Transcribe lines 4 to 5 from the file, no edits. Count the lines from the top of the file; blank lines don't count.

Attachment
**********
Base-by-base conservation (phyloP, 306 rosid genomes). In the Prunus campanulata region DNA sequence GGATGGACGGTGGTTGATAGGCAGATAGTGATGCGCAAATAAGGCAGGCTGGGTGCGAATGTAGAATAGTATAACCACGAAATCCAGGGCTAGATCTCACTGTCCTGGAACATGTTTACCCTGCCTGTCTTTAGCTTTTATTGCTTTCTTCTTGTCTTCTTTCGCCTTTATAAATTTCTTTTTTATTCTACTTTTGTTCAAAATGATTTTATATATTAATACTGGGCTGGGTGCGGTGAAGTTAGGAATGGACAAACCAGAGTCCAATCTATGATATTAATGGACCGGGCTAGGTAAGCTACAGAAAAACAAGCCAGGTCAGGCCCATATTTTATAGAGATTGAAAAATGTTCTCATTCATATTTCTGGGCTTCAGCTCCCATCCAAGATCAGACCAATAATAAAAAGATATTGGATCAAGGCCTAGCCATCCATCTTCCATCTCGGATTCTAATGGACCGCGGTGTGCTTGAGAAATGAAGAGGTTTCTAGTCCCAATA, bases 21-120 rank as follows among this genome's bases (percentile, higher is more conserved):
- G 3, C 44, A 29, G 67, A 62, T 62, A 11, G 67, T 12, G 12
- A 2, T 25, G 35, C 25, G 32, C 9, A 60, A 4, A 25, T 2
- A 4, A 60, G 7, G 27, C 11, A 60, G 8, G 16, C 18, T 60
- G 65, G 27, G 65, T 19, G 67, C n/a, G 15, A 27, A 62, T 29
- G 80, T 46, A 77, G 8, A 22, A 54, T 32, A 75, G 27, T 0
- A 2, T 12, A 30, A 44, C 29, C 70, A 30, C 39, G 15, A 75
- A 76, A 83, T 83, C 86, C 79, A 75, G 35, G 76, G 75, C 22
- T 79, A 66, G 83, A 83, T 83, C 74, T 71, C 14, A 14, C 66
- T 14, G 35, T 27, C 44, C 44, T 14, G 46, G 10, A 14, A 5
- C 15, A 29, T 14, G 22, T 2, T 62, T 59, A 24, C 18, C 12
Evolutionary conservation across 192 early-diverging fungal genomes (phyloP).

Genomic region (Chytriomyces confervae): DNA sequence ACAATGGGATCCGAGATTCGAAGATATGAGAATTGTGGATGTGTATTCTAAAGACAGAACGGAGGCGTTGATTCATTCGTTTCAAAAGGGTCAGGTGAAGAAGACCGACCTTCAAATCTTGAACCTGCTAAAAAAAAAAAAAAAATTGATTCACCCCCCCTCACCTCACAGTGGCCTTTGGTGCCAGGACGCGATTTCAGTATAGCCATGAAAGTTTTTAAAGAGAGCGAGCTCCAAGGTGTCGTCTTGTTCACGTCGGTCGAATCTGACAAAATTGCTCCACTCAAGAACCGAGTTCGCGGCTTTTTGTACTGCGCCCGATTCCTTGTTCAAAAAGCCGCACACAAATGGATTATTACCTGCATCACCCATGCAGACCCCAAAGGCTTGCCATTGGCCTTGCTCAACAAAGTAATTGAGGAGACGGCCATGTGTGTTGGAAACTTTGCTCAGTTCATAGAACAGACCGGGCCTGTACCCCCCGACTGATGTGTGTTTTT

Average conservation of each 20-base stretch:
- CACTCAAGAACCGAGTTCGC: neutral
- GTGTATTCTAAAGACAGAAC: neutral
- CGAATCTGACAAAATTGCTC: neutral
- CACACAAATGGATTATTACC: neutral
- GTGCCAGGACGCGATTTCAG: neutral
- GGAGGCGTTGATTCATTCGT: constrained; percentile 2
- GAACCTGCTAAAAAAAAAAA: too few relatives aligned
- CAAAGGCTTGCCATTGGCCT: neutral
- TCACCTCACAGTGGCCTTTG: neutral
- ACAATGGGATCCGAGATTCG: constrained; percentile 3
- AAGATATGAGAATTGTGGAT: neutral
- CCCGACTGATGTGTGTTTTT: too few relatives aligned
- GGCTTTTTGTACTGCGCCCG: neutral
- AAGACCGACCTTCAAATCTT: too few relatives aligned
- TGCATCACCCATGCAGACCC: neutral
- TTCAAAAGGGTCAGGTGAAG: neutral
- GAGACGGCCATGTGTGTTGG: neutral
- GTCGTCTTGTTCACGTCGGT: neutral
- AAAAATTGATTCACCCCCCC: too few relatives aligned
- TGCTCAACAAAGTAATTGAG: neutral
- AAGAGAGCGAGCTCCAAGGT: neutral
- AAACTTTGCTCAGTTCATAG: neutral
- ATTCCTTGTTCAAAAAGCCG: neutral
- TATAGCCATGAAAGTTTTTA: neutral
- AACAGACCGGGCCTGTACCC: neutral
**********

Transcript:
- A 4, A 60, G 7, G 27, C 11, A 60, G 8, G 16, C 18, T 60
- G 65, G 27, G 65, T 19, G 67, C n/a, G 15, A 27, A 62, T 29